subscribe to the RSS Feed

Friday, June 23, 2017

If the economy were like one household

Posted by steve on December 7, 2010

We could see the national economy as one household. In this household everyone gets fed, and the money coming in  covers the bills. Simple.

But not really. Following the first great financial crisis of this millennium, many nations are struggling with high unemployment, soaring budget deficits and crippling debt servicing costs. The temptation arises to introduce economic austerity measures and shock therapies. However, these measures reduce demand, reduce investments, reduce production and increase unemployment. These measures are unproductive, destructive and unfair. And poor people – the ones who have the least blame for the crisis – become losers and suffer.

That is a bit like making some of the family members suffer for the excesses of a few rich ones. I does just not sound right.
Actually if we, from our macroeconomic vantage look at who owes money to whom, we will see that all domestic financial debts are, by definition, also domestic financial assets.

The money is owed within the family. Using the household expenses picture, we could say that the bills are covered by the money coming in.

So no matter how large the public debt, it does not automatically mean that the country or that population as a whole is poor. An extreme example; Japan is a rich country and the Japanese are a rich people (On average) despite Japanese public debt per capita being the largest in the world. The Japanese public debt is simply owed to (albeit rich) people in Japan.

So what possibilities are there to stabilize recovery? Well, we live in the information age. Most transactions are now digital. We can get masses of information, in almost real time, about how the economy is performing. And we can inform whole nations quickly – governments can explain and introduce measures and fees and prices can be made flexible.

We can steer the economy with almost the same speed a family can gather to share and  redistribute money to balance the household budget.
The London congestion charge gives one small example of introducing a measure along with a flexible fee.
Most of the globe is working with a market economy. If a sound enough incentive structure can appear in the economy – an incentive harmonizing private good and long term public good – and at the same time externalities are internalized in the market, then, by definition, market forces will automatically work to solve the problems.

Could this approach work for the real estate market?
This market is vital as it serves as the underlying security of the financial system. A real estate bubble collapse is often accompanied by serious and sometimes dangerous financial disturbances affecting the whole economy.
Returning real estate prices to pre-crisis value would do much to strengthen the economy.
So what instruments and medicines could we apply? How could we stimulate demand, and growth in prices?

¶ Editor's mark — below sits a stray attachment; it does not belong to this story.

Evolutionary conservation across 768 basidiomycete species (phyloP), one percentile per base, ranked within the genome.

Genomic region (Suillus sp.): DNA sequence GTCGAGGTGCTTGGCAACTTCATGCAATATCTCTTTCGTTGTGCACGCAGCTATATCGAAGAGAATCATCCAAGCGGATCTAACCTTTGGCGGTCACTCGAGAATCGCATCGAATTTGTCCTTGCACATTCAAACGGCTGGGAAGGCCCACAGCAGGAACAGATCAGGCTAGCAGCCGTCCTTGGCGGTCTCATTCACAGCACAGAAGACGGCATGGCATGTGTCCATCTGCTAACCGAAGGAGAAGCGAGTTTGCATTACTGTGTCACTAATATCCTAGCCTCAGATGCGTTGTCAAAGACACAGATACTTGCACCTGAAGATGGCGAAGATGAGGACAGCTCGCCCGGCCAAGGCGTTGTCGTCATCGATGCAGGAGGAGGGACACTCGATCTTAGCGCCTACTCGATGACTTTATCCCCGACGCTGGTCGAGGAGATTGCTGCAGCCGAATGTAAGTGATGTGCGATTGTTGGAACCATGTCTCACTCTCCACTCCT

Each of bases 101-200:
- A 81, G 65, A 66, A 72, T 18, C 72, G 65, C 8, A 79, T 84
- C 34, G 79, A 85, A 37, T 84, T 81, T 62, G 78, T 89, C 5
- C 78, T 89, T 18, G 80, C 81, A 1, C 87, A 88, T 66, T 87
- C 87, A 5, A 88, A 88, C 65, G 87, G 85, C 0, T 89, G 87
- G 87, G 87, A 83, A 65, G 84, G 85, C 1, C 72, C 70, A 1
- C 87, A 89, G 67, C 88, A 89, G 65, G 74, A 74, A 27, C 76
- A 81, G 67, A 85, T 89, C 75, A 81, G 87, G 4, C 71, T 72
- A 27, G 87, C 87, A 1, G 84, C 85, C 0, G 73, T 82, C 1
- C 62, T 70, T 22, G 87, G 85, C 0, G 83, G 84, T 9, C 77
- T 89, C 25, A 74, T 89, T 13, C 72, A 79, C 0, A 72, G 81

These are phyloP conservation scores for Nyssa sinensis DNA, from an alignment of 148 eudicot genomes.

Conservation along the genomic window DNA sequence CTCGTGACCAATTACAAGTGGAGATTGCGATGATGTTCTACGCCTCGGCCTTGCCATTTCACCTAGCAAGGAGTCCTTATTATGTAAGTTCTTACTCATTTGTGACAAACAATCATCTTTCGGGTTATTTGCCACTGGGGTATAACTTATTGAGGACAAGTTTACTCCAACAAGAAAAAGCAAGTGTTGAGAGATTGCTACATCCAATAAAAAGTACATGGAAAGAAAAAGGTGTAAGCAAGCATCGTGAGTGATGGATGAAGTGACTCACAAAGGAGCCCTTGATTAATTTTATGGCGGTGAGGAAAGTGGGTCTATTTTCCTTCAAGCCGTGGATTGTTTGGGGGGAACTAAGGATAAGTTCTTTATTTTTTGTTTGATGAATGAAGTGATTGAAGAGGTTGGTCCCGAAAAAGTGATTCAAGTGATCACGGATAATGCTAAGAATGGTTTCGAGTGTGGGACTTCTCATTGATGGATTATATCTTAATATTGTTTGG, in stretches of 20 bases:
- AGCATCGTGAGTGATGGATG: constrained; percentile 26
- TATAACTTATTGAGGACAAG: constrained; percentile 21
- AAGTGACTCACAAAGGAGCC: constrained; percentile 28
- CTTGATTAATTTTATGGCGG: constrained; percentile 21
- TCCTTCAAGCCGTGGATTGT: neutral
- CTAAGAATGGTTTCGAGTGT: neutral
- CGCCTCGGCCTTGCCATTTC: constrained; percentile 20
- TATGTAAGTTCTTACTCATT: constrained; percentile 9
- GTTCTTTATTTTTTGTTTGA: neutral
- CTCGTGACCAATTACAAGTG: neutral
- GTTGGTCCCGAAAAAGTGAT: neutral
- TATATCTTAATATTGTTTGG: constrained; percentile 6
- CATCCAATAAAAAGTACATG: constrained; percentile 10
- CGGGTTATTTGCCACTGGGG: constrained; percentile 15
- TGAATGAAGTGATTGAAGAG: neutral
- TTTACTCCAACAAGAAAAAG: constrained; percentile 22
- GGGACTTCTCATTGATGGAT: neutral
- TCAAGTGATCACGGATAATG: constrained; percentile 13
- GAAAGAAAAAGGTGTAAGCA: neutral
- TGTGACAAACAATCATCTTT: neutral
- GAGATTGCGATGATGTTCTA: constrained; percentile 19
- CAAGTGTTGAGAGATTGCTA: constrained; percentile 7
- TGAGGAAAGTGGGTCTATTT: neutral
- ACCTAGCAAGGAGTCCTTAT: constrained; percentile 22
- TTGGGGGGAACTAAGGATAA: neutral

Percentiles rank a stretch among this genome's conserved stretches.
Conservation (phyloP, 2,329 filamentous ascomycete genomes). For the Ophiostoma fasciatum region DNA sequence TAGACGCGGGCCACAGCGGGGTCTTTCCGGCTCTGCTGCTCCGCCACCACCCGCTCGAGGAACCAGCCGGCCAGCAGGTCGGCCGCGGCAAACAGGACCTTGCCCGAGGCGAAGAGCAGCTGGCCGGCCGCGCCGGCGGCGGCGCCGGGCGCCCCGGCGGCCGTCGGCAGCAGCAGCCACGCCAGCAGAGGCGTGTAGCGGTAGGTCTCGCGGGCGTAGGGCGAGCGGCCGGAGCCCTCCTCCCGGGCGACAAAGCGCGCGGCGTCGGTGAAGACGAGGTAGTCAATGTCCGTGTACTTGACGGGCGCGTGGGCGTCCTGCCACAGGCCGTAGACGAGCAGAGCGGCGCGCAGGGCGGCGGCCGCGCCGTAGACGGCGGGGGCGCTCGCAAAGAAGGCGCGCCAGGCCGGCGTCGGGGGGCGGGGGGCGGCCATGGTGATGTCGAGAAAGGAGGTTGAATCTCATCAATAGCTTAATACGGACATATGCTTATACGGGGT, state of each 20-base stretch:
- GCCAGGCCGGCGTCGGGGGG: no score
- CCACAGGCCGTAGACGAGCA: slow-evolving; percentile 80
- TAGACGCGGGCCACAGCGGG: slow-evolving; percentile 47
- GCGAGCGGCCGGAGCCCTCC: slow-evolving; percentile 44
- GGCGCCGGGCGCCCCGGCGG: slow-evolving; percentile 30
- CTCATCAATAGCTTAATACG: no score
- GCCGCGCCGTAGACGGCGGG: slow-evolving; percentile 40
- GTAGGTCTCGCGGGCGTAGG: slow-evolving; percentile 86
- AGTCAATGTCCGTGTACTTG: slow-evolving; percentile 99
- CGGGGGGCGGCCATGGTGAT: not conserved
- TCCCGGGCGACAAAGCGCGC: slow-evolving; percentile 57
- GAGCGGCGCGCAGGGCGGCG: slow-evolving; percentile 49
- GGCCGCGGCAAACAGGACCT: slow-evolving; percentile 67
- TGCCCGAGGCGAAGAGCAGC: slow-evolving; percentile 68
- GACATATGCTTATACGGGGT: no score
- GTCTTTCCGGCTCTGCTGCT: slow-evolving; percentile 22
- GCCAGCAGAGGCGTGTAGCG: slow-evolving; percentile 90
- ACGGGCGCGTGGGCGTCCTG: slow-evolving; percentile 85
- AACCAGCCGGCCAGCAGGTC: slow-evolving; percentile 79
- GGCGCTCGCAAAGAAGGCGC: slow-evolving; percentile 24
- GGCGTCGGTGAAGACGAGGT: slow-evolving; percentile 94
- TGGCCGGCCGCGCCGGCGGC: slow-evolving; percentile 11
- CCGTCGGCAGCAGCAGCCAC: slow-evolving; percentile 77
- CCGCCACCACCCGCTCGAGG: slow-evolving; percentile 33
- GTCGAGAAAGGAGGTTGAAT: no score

We could introduce a house purchase subsidy. (Not unlike the new car subsidies in US and Germany or the eco-car subsidies in Sweden). And we could make it flexible.
Every house purchase would receive a subsidy as a percentage of the purchase price of the house. T he subsidy would come out of a real estate market control fund when the deed had been properly registered.
Money for the fund comes from a percentage fee on the sale of property. This is how it could work: Publicly announce that the purpose of the subsidy and the market control fund is to restore the value of the stock of real estate to the value it had before the collapse and then to secure its value to safeguard the securities in the financial system.
Adjust the subsidy sufficiently often, the amount of adjustment depending on the rising or falling of prices in relation to the publicly announced target. If prices rise higher and faster than intended, the subsidy could become negative. Then, by definition, the buyer will pay a buying fee to the fund as the seller receives a selling subsidy. If done frequently enough, a control subsidy futures market will emerge spontaneously as a means to reduce risk exposure.
And with house prices stabilized and under control, we have set the conditions for a stabilization of aggregate demand, which stabilizes employment.

Even aggregate demand could be stimulated with a consumption flexible subsidy.
Financed by a flat income tax, the subsidy would be highest at the point where aggregate demand has fallen off. Monitoring the average wage index and the consumer price index closely and adjusting the subsidy regularly and sufficiently often, a consumption control subsidy futures market will emerge spontaneously.

Read more abut flexible fees in my white paper on the subject.

Leave a comment, and if you'd like your own picture to show up next to your comments, go get a gravatar!

home | top